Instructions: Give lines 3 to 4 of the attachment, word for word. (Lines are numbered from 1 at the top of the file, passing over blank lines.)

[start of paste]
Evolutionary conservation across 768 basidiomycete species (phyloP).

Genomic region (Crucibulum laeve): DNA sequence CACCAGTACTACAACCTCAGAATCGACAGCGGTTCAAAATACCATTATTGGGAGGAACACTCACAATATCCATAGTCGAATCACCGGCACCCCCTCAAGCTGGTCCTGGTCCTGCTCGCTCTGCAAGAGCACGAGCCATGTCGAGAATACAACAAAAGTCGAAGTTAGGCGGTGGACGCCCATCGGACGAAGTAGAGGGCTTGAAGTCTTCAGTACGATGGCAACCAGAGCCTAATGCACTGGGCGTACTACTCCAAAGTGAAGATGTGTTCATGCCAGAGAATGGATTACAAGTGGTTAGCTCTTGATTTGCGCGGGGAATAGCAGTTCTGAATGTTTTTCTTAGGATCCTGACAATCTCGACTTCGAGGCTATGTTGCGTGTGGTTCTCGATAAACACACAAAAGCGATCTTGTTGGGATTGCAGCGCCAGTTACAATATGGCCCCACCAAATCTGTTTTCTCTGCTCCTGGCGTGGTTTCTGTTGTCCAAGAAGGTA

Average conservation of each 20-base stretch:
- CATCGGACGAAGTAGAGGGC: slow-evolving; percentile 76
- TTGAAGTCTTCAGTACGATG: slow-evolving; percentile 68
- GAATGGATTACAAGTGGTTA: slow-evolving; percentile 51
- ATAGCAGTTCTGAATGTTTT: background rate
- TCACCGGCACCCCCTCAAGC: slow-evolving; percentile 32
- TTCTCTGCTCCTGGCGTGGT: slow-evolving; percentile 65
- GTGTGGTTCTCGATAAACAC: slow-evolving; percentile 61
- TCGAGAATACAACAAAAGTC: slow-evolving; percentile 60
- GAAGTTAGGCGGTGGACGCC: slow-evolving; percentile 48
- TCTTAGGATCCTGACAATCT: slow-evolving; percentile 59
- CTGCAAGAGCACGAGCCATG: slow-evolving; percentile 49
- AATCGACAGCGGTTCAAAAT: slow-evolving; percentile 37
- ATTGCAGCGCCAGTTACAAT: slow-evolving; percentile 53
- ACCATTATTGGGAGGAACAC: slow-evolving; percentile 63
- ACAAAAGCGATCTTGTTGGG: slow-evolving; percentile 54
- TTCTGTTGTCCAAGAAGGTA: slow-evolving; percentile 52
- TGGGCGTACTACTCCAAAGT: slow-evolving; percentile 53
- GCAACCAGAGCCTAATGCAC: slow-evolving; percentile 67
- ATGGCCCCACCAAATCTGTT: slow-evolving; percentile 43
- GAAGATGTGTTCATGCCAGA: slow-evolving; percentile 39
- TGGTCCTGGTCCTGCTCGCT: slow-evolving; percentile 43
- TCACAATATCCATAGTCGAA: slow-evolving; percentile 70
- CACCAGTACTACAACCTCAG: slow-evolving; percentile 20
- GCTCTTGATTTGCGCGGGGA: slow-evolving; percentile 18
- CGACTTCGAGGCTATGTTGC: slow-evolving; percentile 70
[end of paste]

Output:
Average conservation of each 20-base stretch:
- CATCGGACGAAGTAGAGGGC: slow-evolving; percentile 76